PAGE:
If your cancellations are met with much sturm und drang and DRAMAZ, you could try asking for a little help from the group. If your son is in a houseful of loving grandparents and/or aunts and/or uncles, cousins, etc., and that houseful of relatives REALLY wants you to come, well…enlist their help with the night shift. Ask Grandma if she can rock him for awhile. Or if that’s not helpful, insist that at SOME POINT during the day, you can turn him over to someone else and take a nap. A long one, so you’re more prepared for the night ahead. And stick to that plan and get some rest when you can.
Again, this is a really tough situation, albeit one that a lot of families with young babies and toddlers have been in, to some degree. The holidays are supposed to be wonderful and relaxing and yet suddenly this precious little person (for whom you are TRYING to create wonderful memories and traditions for) comes along and makes everything complicated and stressful. I’m sure everybody has made different choices and calls.
For some, it’s just too important to see family and carry on traditions and get the photos/videos while you can (especially in the case of elderly or sick parents), so you power through the sleep problems or traffic jams or airport nightmares. Others might just unapologetically choose their own sanity and sit one or two Christmases out. Others move to a hotel, offer to host instead, visit on non-major holidays so baby can have his own room and mom can avoid the traffic…or start booking family vacations and branch off completely with a new set of holiday traditions that don’t involve going to the crazy in-laws or whatever dysfunctional situation was going on before. 99 problems, 999,999,999,999 different solutions and compromises.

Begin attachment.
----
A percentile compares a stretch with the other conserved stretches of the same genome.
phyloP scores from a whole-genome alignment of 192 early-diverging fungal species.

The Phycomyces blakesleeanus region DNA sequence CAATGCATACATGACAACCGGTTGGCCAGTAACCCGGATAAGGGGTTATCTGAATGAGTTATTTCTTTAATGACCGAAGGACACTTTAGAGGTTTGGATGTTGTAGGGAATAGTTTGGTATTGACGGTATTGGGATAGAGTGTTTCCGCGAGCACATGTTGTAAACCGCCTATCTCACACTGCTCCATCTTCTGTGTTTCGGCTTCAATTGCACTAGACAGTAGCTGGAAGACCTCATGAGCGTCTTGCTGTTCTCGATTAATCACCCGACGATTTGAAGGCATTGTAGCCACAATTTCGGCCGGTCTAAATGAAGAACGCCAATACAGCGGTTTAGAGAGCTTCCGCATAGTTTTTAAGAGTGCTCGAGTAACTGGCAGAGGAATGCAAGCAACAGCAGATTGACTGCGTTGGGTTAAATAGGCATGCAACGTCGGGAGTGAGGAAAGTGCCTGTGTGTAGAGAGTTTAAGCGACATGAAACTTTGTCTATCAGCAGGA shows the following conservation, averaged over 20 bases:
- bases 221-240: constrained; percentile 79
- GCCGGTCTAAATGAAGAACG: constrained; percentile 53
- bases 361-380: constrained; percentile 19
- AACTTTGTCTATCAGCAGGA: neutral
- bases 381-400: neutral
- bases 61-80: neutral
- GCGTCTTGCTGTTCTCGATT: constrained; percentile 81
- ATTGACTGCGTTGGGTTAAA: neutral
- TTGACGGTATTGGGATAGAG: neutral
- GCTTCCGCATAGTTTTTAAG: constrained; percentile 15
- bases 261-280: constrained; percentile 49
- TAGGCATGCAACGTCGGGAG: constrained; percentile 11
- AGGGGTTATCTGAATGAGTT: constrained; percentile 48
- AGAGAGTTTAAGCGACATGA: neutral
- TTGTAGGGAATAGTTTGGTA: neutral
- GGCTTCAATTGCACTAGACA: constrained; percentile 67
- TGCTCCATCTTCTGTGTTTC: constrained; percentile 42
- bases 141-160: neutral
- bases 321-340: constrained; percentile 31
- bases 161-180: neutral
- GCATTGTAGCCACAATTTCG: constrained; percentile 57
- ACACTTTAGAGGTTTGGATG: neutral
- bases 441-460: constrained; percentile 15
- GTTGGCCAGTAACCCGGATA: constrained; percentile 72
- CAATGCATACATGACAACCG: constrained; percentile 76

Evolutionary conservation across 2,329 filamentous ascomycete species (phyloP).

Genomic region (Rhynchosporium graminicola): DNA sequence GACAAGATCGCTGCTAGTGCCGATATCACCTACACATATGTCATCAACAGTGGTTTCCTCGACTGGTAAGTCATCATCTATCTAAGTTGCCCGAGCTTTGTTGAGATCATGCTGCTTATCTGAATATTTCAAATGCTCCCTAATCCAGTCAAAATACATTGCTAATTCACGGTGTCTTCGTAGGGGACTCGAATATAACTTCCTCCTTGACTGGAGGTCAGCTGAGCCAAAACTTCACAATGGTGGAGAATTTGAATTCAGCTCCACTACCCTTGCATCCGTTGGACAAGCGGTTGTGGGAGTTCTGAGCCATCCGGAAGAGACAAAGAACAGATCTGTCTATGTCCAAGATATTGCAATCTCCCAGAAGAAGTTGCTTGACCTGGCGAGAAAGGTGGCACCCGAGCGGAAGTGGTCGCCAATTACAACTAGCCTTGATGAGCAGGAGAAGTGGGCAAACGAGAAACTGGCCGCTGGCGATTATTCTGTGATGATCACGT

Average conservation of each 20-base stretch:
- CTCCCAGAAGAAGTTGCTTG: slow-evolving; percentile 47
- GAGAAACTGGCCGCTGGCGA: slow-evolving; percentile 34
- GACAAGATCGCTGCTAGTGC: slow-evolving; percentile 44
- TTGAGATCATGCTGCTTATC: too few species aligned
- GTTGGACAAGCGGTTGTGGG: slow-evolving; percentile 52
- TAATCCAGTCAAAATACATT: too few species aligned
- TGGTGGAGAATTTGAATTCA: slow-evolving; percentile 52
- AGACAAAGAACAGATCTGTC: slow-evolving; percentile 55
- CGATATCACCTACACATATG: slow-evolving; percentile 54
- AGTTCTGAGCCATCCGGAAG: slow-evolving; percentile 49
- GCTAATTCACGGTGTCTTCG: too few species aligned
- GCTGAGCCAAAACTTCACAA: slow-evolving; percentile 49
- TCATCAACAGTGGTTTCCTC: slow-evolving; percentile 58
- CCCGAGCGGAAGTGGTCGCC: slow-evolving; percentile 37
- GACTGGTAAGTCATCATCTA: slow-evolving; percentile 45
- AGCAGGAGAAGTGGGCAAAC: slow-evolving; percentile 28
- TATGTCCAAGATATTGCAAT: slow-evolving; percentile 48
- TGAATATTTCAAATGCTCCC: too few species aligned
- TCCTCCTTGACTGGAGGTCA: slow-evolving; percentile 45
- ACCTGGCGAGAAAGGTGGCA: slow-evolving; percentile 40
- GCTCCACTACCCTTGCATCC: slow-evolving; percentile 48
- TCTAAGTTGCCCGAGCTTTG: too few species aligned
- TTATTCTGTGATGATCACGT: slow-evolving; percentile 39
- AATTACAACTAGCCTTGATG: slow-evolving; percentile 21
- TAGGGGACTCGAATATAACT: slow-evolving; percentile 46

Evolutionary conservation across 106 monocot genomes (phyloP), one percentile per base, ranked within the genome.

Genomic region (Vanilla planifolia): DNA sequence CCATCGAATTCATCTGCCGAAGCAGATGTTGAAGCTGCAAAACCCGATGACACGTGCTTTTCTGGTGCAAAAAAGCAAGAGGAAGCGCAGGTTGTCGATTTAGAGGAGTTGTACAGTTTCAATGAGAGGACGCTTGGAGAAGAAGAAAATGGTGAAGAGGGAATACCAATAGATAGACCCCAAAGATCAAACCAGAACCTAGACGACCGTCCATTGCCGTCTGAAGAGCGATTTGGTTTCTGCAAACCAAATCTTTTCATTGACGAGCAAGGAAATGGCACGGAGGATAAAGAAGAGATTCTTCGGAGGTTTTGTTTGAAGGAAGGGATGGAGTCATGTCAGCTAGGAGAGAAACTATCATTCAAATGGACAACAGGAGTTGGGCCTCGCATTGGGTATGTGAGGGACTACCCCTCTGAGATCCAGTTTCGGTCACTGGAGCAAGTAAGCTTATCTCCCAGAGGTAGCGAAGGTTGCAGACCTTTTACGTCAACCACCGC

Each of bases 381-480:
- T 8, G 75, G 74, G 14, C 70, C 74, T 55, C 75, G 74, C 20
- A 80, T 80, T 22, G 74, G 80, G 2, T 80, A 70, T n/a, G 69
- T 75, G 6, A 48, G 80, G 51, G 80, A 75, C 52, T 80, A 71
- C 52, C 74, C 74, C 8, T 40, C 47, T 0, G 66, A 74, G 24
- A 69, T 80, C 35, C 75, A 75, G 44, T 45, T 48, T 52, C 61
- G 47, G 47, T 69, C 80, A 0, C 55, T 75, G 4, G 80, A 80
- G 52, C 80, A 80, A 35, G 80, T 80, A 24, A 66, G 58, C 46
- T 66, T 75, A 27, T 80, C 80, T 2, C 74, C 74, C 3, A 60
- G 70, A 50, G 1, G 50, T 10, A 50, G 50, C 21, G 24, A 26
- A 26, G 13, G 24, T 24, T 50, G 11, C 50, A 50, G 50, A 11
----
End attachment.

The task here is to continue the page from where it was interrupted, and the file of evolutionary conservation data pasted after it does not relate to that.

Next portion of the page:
We personally called it quits on Thanksgiving, but stayed committed to Christmas. (Though in our case, we’re SUPER LUCKY that both of our parents live(d) in the same town, about 10 minutes apart. You don’t have that luxury and I completely recognize the wrench it throws in things.)
Now that we have three (THREEEEEEE) small children, I’ve gotten admittedly more stubborn about dropping everything and hauling them all over and have more or less insisted that people come see us. Some do, some don’t. But one day I will have three older children and won’t have to drag diapers and Pack-n-Plays and 500 million pounds of gear around, and it will be easier to visit family around the holidays. Maybe even Thanksgiving! But…uh…probably not yet. Not this year.
Readers? Any tips for powering through the holidays with a non-sleeping baby? Or tips for breaking the news gently to the grandparents that you’re staying home for Christmas?
Photo source: iStockphoto/ Thinkstock